Study re­veals home truths


Get­ting lower-in­come fam­i­lies into home own­er­ship won’t just ease the hous­ing cri­sis – it will have so­cial, health and eco­nomic ben­e­fits across the board, new re­search says.

The Hous­ing Foun­da­tion has gath­ered a raft of in­ter­na­tional stud­ies show­ing how get­ting lower in­come fam­i­lies into their own homes has ben­e­fits for men­tal and phys­i­cal health and job se­cu­rity, while lowering crime and wel­fare de­pen­dency.

Foun­da­tion gen­eral man­ager Paul Gil­berd said get­ting out the tens of thou­sands of peo­ple stuck in of­ten sub­stan­dard rental poverty traps and wel­fare de­pen­dency was the key to solv­ing the hous­ing cri­sis.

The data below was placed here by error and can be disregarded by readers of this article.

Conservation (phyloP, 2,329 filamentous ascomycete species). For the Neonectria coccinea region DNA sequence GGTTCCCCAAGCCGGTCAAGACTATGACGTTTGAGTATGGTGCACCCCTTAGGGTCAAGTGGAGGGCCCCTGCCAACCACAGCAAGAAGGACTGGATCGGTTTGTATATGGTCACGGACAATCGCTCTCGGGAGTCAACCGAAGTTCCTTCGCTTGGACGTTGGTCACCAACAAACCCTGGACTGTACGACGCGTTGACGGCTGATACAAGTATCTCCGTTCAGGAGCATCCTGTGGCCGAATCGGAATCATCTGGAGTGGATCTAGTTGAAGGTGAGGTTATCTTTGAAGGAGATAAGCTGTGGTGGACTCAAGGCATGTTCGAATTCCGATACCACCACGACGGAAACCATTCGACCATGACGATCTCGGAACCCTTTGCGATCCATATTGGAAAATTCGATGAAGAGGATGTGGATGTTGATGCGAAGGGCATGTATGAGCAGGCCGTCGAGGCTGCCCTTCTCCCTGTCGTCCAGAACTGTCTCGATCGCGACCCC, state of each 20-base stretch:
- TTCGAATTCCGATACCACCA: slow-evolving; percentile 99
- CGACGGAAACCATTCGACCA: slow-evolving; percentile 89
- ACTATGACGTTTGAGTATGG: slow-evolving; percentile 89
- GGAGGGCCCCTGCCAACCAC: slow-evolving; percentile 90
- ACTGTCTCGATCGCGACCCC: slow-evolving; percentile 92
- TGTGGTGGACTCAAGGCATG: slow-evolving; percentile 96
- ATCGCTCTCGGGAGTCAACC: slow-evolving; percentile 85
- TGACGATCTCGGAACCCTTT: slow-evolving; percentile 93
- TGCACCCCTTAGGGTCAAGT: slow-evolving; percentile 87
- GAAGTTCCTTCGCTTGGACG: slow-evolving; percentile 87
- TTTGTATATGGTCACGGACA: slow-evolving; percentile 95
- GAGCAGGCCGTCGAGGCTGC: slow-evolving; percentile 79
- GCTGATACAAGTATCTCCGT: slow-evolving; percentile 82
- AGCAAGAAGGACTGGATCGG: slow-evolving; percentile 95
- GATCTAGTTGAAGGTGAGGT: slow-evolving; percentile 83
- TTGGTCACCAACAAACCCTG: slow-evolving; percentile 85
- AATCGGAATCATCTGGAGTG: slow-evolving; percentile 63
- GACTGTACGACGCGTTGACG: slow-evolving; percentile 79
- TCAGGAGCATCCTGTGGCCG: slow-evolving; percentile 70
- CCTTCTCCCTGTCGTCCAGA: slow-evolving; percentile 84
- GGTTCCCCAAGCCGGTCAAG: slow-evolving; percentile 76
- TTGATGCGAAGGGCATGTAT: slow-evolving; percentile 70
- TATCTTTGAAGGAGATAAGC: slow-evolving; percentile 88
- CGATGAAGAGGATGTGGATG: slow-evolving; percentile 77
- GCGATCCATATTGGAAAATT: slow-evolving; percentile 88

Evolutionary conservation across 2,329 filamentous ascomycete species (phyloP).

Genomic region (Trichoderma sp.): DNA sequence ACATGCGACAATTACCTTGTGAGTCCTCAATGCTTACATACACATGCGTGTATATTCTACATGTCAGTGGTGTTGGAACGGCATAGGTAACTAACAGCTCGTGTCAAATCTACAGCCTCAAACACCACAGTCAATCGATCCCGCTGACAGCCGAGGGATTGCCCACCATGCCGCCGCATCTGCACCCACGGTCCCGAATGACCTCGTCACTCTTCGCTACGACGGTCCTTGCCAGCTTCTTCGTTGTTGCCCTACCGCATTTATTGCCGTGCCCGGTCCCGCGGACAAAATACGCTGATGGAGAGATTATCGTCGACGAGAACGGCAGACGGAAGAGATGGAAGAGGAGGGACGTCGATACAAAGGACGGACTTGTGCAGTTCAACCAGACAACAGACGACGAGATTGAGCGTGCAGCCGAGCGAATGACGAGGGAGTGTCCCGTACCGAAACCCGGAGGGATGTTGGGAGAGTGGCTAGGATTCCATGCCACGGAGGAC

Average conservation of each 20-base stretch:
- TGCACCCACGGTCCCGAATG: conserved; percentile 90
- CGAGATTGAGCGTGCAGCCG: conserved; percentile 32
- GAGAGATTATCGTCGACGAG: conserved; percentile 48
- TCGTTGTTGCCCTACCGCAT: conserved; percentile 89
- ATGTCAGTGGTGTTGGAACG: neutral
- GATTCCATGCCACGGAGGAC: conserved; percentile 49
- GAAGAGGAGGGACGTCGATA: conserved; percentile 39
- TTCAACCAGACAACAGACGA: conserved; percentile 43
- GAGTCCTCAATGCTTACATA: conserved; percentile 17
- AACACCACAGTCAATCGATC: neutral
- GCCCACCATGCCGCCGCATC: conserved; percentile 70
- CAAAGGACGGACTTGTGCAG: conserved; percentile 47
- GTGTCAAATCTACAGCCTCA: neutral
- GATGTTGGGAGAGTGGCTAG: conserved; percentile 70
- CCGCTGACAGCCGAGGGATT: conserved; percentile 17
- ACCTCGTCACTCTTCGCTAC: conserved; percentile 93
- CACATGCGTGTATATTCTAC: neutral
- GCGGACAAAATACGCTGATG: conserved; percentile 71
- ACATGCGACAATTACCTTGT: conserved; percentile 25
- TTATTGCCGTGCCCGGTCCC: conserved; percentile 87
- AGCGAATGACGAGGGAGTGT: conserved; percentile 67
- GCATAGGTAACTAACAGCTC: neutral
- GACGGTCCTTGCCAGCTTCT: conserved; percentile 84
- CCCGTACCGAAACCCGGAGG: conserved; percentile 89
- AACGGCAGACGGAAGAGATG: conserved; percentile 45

‘‘If peo­ple can’t move along the hous­ing con­tin­uum, then there’s no space for oth­ers be­hind them. We need to get the blocked hous­ing sys­tem flowing again,’’ Gil­berd said.

‘‘When peo­ple don’t own things, they don’t look after them. The de­cline of home own­er­ship is not good for New Zealand society at all lev­els.’’

Mod­el­ling done by eco­nomic re­search firm BERL for the foun­da­tion also shows mov­ing ren­ters into homes could save the gov­ern­ment mil­lions in hos­pi­tal, jail and wel­fare bills, while boost­ing jobs and the tax take.

Mov­ing 1000 so­cial hous­ing ren­ters into home own­er­ship could pro­duce a net fiscal sav­ing of $11.1 mil­lion over 15 years.

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